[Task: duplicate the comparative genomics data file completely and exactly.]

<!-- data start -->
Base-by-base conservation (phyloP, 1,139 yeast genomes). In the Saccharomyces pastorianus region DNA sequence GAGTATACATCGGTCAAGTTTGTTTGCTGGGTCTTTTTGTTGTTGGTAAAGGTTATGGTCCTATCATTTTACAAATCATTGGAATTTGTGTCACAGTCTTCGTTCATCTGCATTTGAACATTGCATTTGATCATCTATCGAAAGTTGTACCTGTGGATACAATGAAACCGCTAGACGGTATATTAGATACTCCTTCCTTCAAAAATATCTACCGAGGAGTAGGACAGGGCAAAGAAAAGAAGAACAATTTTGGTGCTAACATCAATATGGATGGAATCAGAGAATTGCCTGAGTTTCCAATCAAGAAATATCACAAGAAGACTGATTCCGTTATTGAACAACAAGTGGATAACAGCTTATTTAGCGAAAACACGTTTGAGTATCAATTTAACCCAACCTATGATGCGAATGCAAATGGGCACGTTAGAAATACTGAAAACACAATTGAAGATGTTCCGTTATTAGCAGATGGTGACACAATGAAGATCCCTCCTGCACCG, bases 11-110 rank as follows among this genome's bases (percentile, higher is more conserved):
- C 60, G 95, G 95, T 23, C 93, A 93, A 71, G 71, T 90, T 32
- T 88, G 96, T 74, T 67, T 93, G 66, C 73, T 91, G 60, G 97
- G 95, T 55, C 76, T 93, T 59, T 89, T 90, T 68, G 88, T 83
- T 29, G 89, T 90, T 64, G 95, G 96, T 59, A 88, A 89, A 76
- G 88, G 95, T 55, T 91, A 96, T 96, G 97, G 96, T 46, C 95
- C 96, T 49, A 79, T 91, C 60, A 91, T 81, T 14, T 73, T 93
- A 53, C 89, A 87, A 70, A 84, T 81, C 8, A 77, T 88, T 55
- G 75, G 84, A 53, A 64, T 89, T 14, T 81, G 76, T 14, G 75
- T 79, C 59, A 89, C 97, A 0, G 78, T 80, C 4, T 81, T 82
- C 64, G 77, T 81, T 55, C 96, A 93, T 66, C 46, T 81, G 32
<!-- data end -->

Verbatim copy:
Base-by-base conservation (phyloP, 1,139 yeast genomes). In the Saccharomyces pastorianus region DNA sequence GAGTATACATCGGTCAAGTTTGTTTGCTGGGTCTTTTTGTTGTTGGTAAAGGTTATGGTCCTATCATTTTACAAATCATTGGAATTTGTGTCACAGTCTTCGTTCATCTGCATTTGAACATTGCATTTGATCATCTATCGAAAGTTGTACCTGTGGATACAATGAAACCGCTAGACGGTATATTAGATACTCCTTCCTTCAAAAATATCTACCGAGGAGTAGGACAGGGCAAAGAAAAGAAGAACAATTTTGGTGCTAACATCAATATGGATGGAATCAGAGAATTGCCTGAGTTTCCAATCAAGAAATATCACAAGAAGACTGATTCCGTTATTGAACAACAAGTGGATAACAGCTTATTTAGCGAAAACACGTTTGAGTATCAATTTAACCCAACCTATGATGCGAATGCAAATGGGCACGTTAGAAATACTGAAAACACAATTGAAGATGTTCCGTTATTAGCAGATGGTGACACAATGAAGATCCCTCCTGCACCG, bases 11-110 rank as follows among this genome's bases (percentile, higher is more conserved):
- C 60, G 95, G 95, T 23, C 93, A 93, A 71, G 71, T 90, T 32
- T 88, G 96, T 74, T 67, T 93, G 66, C 73, T 91, G 60, G 97
- G 95, T 55, C 76, T 93, T 59, T 89, T 90, T 68, G 88, T 83
- T 29, G 89, T 90, T 64, G 95, G 96, T 59, A 88, A 89, A 76
- G 88, G 95, T 55, T 91, A 96, T 96, G 97, G 96, T 46, C 95
- C 96, T 49, A 79, T 91, C 60, A 91, T 81, T 14, T 73, T 93
- A 53, C 89, A 87, A 70, A 84, T 81, C 8, A 77, T 88, T 55
- G 75, G 84, A 53, A 64, T 89, T 14, T 81, G 76, T 14, G 75
- T 79, C 59, A 89, C 97, A 0, G 78, T 80, C 4, T 81, T 82
- C 64, G 77, T 81, T 55, C 96, A 93, T 66, C 46, T 81, G 32